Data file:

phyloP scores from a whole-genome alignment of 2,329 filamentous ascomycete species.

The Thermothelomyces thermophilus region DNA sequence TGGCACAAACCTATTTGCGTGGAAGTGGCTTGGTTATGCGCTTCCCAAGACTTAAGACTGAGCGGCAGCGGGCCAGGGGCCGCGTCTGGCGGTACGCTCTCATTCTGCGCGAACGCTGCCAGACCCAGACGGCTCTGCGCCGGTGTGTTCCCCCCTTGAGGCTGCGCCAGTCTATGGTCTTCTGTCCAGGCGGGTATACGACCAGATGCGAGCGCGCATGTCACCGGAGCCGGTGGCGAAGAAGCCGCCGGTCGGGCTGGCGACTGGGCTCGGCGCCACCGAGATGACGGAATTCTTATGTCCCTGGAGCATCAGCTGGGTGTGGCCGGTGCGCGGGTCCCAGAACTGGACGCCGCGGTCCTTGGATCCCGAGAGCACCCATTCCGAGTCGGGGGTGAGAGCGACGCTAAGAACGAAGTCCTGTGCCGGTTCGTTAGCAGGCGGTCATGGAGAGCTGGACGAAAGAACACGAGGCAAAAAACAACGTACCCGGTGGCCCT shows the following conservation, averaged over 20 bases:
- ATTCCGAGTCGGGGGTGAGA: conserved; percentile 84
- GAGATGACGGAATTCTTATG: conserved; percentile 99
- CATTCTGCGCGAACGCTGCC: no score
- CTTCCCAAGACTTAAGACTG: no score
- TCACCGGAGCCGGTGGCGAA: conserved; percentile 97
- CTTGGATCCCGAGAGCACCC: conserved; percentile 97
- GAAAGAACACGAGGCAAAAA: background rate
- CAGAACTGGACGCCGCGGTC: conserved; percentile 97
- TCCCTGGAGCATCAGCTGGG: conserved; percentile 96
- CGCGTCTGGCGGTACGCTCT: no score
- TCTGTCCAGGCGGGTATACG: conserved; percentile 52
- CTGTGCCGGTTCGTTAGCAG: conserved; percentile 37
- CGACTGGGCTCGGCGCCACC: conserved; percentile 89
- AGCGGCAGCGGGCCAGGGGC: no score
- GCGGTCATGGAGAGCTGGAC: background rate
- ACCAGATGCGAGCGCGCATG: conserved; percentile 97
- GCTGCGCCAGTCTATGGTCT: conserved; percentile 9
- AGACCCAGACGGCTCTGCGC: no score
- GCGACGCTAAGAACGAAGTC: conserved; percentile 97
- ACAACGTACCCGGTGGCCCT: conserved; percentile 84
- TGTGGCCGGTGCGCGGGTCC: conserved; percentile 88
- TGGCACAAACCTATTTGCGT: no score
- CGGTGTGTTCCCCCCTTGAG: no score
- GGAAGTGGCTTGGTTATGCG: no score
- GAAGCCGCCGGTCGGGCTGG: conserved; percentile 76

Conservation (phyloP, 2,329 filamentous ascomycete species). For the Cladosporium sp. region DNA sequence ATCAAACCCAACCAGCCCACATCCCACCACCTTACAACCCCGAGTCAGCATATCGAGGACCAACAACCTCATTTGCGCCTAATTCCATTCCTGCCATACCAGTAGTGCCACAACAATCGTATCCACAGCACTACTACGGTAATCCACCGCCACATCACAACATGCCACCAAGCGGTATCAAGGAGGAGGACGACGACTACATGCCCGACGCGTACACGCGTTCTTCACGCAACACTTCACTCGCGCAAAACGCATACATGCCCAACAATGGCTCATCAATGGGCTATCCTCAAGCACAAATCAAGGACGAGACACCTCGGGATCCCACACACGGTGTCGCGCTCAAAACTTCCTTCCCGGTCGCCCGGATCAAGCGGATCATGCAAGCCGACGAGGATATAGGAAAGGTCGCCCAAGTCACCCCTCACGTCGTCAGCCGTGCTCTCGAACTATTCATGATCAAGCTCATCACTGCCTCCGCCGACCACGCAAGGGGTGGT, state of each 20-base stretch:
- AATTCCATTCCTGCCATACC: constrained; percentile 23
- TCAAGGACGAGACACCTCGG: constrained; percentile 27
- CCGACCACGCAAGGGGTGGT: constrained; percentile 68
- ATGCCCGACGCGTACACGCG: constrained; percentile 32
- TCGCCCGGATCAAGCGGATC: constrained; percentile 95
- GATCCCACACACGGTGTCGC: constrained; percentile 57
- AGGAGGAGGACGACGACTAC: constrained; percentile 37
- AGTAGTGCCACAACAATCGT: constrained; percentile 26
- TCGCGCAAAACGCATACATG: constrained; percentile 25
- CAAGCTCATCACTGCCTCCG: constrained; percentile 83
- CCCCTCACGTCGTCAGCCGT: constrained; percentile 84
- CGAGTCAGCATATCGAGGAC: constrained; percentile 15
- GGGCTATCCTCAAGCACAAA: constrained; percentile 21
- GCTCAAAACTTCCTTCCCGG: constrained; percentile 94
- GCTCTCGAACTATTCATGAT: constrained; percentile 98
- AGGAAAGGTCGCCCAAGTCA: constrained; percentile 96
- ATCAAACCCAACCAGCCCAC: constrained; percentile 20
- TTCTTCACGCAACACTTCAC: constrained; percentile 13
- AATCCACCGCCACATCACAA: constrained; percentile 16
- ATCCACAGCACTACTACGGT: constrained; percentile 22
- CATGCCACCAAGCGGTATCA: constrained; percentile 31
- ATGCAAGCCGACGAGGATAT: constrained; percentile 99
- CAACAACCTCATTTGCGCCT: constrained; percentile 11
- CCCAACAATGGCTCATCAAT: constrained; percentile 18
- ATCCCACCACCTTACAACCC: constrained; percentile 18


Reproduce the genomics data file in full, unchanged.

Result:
phyloP scores from a whole-genome alignment of 2,329 filamentous ascomycete species.

The Thermothelomyces thermophilus region DNA sequence TGGCACAAACCTATTTGCGTGGAAGTGGCTTGGTTATGCGCTTCCCAAGACTTAAGACTGAGCGGCAGCGGGCCAGGGGCCGCGTCTGGCGGTACGCTCTCATTCTGCGCGAACGCTGCCAGACCCAGACGGCTCTGCGCCGGTGTGTTCCCCCCTTGAGGCTGCGCCAGTCTATGGTCTTCTGTCCAGGCGGGTATACGACCAGATGCGAGCGCGCATGTCACCGGAGCCGGTGGCGAAGAAGCCGCCGGTCGGGCTGGCGACTGGGCTCGGCGCCACCGAGATGACGGAATTCTTATGTCCCTGGAGCATCAGCTGGGTGTGGCCGGTGCGCGGGTCCCAGAACTGGACGCCGCGGTCCTTGGATCCCGAGAGCACCCATTCCGAGTCGGGGGTGAGAGCGACGCTAAGAACGAAGTCCTGTGCCGGTTCGTTAGCAGGCGGTCATGGAGAGCTGGACGAAAGAACACGAGGCAAAAAACAACGTACCCGGTGGCCCT shows the following conservation, averaged over 20 bases:
- ATTCCGAGTCGGGGGTGAGA: conserved; percentile 84
- GAGATGACGGAATTCTTATG: conserved; percentile 99
- CATTCTGCGCGAACGCTGCC: no score
- CTTCCCAAGACTTAAGACTG: no score
- TCACCGGAGCCGGTGGCGAA: conserved; percentile 97
- CTTGGATCCCGAGAGCACCC: conserved; percentile 97
- GAAAGAACACGAGGCAAAAA: background rate
- CAGAACTGGACGCCGCGGTC: conserved; percentile 97
- TCCCTGGAGCATCAGCTGGG: conserved; percentile 96
- CGCGTCTGGCGGTACGCTCT: no score
- TCTGTCCAGGCGGGTATACG: conserved; percentile 52
- CTGTGCCGGTTCGTTAGCAG: conserved; percentile 37
- CGACTGGGCTCGGCGCCACC: conserved; percentile 89
- AGCGGCAGCGGGCCAGGGGC: no score
- GCGGTCATGGAGAGCTGGAC: background rate
- ACCAGATGCGAGCGCGCATG: conserved; percentile 97
- GCTGCGCCAGTCTATGGTCT: conserved; percentile 9
- AGACCCAGACGGCTCTGCGC: no score
- GCGACGCTAAGAACGAAGTC: conserved; percentile 97
- ACAACGTACCCGGTGGCCCT: conserved; percentile 84
- TGTGGCCGGTGCGCGGGTCC: conserved; percentile 88
- TGGCACAAACCTATTTGCGT: no score
- CGGTGTGTTCCCCCCTTGAG: no score
- GGAAGTGGCTTGGTTATGCG: no score
- GAAGCCGCCGGTCGGGCTGG: conserved; percentile 76

Conservation (phyloP, 2,329 filamentous ascomycete species). For the Cladosporium sp. region DNA sequence ATCAAACCCAACCAGCCCACATCCCACCACCTTACAACCCCGAGTCAGCATATCGAGGACCAACAACCTCATTTGCGCCTAATTCCATTCCTGCCATACCAGTAGTGCCACAACAATCGTATCCACAGCACTACTACGGTAATCCACCGCCACATCACAACATGCCACCAAGCGGTATCAAGGAGGAGGACGACGACTACATGCCCGACGCGTACACGCGTTCTTCACGCAACACTTCACTCGCGCAAAACGCATACATGCCCAACAATGGCTCATCAATGGGCTATCCTCAAGCACAAATCAAGGACGAGACACCTCGGGATCCCACACACGGTGTCGCGCTCAAAACTTCCTTCCCGGTCGCCCGGATCAAGCGGATCATGCAAGCCGACGAGGATATAGGAAAGGTCGCCCAAGTCACCCCTCACGTCGTCAGCCGTGCTCTCGAACTATTCATGATCAAGCTCATCACTGCCTCCGCCGACCACGCAAGGGGTGGT, state of each 20-base stretch:
- AATTCCATTCCTGCCATACC: constrained; percentile 23
- TCAAGGACGAGACACCTCGG: constrained; percentile 27
- CCGACCACGCAAGGGGTGGT: constrained; percentile 68
- ATGCCCGACGCGTACACGCG: constrained; percentile 32
- TCGCCCGGATCAAGCGGATC: constrained; percentile 95
- GATCCCACACACGGTGTCGC: constrained; percentile 57
- AGGAGGAGGACGACGACTAC: constrained; percentile 37
- AGTAGTGCCACAACAATCGT: constrained; percentile 26
- TCGCGCAAAACGCATACATG: constrained; percentile 25
- CAAGCTCATCACTGCCTCCG: constrained; percentile 83
- CCCCTCACGTCGTCAGCCGT: constrained; percentile 84
- CGAGTCAGCATATCGAGGAC: constrained; percentile 15
- GGGCTATCCTCAAGCACAAA: constrained; percentile 21
- GCTCAAAACTTCCTTCCCGG: constrained; percentile 94
- GCTCTCGAACTATTCATGAT: constrained; percentile 98
- AGGAAAGGTCGCCCAAGTCA: constrained; percentile 96
- ATCAAACCCAACCAGCCCAC: constrained; percentile 20
- TTCTTCACGCAACACTTCAC: constrained; percentile 13
- AATCCACCGCCACATCACAA: constrained; percentile 16
- ATCCACAGCACTACTACGGT: constrained; percentile 22
- CATGCCACCAAGCGGTATCA: constrained; percentile 31
- ATGCAAGCCGACGAGGATAT: constrained; percentile 99
- CAACAACCTCATTTGCGCCT: constrained; percentile 11
- CCCAACAATGGCTCATCAAT: constrained; percentile 18
- ATCCCACCACCTTACAACCC: constrained; percentile 18